The state ethics commission was created by voters in 2006 with the approval of Amendment 41, sold as a measure to increase accountability and transparency in government.

As recently as last month, the five-member commission routinely met in secret to formulate policy and adopt positions on questions about ethical conduct by public officials, a practice forbidden by Colorado’s strict Open Meetings Law. The Colorado Independent’s investigation also found the panel didn’t specify topics planned for discussion, failed to record required votes to go into closed-door executive sessions, and in some cases didn’t even convene in public before meeting in private, as the law requires.

Colorado’s Open Meetings Law allows government officials to meet behind closed doors to discuss personnel questions, pending land deals and lawsuit strategies, among other matters, though it requires officials follow procedures strictly. The law places exacting restrictions on topics officials may discuss outside the public view.

Beall is representing The Colorado Independent, the Fort Collins Coloradoan and the Pueblo Chieftain in another lawsuit filed last month against the Colorado State University System Board of Governors for alleged repeated violations of Open Meetings Law during the board’s selection of a new system chancellor.

Since the ethics commission learned of The Colorado Independent’s lawsuit, and following a series of stories by TCI documenting legal questions surrounding the panel’s compliance with the Open Meetings Law, the commission has deliberated in public for the first time on ethical questions submitted by public officials. At its May 19 meeting commissioners finalized a ruling on an official’s inquiry about accepting a fellowship, and at its meeting June 16, commissioners hashed out the legality of government employees accepting prizes.

Previously, the commission went behind closed doors to formulate its position on ethical questions, only to emerge with complete rulings ready to be adopted in unanimous public votes. State courts have ruled that merely voting in public on matters decided in secret amounts to “rubber-stamping” and is no defense against charges a public body violated Open Meetings Law, Zansberg said.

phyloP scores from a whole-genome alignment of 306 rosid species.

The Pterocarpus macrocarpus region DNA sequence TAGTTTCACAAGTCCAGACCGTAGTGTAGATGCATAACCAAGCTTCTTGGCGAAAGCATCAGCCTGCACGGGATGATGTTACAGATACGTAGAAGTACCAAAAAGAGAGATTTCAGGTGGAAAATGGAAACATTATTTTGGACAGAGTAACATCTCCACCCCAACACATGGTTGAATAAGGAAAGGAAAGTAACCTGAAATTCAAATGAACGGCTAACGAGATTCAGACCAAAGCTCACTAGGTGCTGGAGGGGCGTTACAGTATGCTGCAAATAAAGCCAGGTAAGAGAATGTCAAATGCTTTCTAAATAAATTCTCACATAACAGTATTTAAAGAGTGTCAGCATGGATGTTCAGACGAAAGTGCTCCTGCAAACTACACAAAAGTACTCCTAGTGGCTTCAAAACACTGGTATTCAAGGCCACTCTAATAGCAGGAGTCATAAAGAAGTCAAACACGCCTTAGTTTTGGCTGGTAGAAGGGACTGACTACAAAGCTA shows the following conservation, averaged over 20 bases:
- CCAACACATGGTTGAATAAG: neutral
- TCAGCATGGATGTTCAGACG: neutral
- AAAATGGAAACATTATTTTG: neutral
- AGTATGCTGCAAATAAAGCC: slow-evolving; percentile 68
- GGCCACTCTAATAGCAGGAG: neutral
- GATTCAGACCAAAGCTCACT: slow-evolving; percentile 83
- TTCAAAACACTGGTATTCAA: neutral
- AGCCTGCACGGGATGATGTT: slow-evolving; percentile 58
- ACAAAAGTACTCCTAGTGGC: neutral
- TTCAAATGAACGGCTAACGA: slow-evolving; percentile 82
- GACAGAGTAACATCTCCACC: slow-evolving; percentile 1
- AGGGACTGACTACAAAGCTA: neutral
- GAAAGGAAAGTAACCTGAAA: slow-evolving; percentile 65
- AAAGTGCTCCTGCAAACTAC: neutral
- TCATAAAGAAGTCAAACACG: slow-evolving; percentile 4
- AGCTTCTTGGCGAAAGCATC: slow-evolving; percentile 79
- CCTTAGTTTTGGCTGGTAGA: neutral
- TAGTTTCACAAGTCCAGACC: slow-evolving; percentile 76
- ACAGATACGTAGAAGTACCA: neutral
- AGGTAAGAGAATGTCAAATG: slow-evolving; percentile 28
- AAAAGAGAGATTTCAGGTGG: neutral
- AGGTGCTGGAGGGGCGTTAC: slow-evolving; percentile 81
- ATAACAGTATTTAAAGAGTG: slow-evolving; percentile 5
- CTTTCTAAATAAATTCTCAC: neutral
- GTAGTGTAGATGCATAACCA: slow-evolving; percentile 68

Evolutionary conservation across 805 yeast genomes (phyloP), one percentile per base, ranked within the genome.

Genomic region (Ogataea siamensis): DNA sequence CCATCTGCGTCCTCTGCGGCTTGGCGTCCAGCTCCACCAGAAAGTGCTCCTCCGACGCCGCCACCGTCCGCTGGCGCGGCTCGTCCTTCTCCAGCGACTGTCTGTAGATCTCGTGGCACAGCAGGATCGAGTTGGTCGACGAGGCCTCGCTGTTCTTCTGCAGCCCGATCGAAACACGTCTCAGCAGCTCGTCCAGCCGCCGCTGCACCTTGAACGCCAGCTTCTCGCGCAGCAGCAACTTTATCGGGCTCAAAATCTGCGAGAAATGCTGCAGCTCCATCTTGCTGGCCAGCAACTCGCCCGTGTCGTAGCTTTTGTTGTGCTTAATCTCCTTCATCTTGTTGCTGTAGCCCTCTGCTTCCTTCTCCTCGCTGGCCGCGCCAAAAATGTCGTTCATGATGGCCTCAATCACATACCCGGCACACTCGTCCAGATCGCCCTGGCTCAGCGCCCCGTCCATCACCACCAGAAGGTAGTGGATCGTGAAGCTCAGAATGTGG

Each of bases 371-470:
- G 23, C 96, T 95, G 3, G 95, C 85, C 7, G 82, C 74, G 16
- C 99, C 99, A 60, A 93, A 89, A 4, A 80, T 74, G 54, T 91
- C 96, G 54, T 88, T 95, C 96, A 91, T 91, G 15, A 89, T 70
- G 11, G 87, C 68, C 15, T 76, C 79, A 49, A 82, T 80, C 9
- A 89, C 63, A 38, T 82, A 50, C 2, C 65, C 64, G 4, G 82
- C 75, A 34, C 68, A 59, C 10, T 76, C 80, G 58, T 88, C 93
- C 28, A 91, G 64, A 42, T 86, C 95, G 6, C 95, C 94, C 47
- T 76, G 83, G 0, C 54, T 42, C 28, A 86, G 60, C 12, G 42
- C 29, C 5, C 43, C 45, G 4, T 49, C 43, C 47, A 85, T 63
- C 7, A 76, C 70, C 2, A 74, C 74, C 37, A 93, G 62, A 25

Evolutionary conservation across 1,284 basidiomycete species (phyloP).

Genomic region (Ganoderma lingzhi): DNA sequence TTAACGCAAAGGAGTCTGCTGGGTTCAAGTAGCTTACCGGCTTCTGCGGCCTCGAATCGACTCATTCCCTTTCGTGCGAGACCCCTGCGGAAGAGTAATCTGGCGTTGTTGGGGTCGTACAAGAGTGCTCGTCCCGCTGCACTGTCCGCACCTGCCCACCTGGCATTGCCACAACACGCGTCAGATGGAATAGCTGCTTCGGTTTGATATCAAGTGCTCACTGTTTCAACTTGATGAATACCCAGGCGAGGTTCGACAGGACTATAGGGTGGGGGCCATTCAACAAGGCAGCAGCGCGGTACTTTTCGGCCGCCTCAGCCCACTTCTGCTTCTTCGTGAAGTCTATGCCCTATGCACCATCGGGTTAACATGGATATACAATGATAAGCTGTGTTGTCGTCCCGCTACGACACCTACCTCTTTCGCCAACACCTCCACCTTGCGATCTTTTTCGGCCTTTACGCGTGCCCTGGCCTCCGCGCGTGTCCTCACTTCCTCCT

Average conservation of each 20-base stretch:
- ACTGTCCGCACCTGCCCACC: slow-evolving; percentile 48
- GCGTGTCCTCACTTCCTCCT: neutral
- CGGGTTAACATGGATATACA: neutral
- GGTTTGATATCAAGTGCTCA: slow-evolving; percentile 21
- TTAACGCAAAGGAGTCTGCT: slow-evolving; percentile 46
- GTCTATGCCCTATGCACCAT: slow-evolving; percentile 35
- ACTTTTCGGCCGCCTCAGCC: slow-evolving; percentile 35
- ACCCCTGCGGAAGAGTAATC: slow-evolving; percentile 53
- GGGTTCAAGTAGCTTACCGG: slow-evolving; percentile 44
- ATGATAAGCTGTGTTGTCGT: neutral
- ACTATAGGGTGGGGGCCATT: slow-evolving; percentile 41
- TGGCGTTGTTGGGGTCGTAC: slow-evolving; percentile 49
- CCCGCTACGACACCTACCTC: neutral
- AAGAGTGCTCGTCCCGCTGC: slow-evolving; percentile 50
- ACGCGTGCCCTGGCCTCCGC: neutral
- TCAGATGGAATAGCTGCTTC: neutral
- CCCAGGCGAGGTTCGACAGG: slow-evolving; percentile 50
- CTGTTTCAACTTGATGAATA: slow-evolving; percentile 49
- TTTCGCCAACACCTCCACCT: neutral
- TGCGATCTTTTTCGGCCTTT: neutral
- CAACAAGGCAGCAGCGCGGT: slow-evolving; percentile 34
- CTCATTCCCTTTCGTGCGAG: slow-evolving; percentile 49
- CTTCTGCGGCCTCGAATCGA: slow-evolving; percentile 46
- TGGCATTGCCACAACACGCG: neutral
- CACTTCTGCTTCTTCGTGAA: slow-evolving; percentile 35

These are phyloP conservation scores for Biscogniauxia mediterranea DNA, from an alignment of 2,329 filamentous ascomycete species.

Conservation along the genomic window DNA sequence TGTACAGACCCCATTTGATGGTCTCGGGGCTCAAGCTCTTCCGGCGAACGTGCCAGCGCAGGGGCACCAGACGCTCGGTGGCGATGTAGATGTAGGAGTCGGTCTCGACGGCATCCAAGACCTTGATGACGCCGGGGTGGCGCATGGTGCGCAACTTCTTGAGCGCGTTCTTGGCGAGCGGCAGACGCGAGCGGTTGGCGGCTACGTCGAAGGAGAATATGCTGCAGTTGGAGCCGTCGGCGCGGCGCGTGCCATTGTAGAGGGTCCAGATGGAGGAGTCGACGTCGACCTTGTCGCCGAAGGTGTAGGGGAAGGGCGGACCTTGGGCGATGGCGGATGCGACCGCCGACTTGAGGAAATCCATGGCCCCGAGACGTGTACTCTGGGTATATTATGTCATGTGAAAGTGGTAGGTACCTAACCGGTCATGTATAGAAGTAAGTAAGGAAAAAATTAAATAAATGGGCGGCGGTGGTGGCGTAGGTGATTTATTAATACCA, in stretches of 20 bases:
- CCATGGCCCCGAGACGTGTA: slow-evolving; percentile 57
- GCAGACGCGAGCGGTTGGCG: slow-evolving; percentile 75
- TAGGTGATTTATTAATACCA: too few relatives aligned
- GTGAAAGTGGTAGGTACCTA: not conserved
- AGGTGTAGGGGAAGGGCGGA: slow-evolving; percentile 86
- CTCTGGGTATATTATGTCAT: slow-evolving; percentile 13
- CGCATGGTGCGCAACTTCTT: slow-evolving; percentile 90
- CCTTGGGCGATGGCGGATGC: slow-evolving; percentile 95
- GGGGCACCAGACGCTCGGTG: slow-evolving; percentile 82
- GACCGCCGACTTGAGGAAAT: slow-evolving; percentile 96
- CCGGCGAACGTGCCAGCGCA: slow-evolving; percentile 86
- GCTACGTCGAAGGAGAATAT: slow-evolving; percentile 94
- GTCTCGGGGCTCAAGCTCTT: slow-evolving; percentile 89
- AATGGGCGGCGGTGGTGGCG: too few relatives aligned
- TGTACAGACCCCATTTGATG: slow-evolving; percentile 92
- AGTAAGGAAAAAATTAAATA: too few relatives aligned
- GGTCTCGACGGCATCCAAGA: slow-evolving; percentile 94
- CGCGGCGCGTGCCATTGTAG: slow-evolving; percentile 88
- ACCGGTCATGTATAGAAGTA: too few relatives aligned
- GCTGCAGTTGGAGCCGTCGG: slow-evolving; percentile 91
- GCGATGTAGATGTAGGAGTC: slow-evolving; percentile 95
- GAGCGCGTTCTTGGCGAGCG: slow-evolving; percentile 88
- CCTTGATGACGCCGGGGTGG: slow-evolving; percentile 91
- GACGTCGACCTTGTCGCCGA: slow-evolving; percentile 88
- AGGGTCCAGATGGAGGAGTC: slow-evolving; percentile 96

State attorneys inconsistently interpret Sunshine law

Despite the ethics commission’s recent moves toward increased transparency, the panel continues to retreat behind closed doors to get advice from attorneys on topics state law requires be discussed in public.

On two occasions at its June 16 meeting — one involving questions whether a commissioner tried to influence a hiring decision and another over whether the commission could pay professional dues for its executive director — the attorney advising the ethics commission suggested she could give commissioners legal guidance in executive session.

That’s not permitted by Colorado’s Open Meetings Law, Beall said. Not yet, anyway.

“The statute requires that particular discussion has to happen in the open,” he said, pointing to a quirk in the decades-old law that allows local government bodies to get private advice from their attorneys but strictly limits the topics state boards and commissions can discuss with theirs.

State officials can only meet in secret for “[c]onferences with an attorney representing the state public body concerning disputes involving the public body that are the subject of pending or imminent court action,” according to the Open Meetings Law. In other words, it’s fine for state bodies — including the ethics commission — to talk with their attorneys about lawsuits in executive session but other topics are forbidden and must be discussed in public.